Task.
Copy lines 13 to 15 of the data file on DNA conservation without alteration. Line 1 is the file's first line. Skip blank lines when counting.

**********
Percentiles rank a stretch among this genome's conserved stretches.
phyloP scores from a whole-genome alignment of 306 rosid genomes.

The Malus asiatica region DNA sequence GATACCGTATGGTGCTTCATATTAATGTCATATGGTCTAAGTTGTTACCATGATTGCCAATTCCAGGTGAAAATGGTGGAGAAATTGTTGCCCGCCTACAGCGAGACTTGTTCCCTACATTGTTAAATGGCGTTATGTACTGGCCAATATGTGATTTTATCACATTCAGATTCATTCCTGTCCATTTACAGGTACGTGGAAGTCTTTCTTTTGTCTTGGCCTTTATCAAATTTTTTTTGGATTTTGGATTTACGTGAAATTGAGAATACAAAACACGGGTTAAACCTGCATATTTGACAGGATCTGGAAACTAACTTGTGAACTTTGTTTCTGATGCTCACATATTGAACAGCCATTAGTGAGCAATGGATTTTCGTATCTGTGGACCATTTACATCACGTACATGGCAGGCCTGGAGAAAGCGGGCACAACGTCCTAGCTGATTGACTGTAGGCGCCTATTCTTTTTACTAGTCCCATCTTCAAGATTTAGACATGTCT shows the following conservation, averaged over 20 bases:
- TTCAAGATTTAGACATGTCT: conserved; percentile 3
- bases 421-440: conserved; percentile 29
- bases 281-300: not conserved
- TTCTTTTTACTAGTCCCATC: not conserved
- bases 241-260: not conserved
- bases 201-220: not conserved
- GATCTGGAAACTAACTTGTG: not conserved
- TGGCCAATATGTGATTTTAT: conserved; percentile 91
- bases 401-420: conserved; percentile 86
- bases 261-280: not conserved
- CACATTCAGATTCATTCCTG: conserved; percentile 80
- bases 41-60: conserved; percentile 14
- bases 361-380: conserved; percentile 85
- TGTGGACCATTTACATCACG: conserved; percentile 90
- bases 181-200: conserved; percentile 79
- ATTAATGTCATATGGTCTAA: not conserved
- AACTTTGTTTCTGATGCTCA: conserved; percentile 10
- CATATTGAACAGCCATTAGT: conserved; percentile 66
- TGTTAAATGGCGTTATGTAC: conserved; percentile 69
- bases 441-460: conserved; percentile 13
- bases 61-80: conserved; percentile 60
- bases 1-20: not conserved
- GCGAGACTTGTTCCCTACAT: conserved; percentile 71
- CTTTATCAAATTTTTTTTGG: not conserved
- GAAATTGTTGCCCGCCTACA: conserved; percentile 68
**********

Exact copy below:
- bases 261-280: not conserved
- CACATTCAGATTCATTCCTG: conserved; percentile 80
- bases 41-60: conserved; percentile 14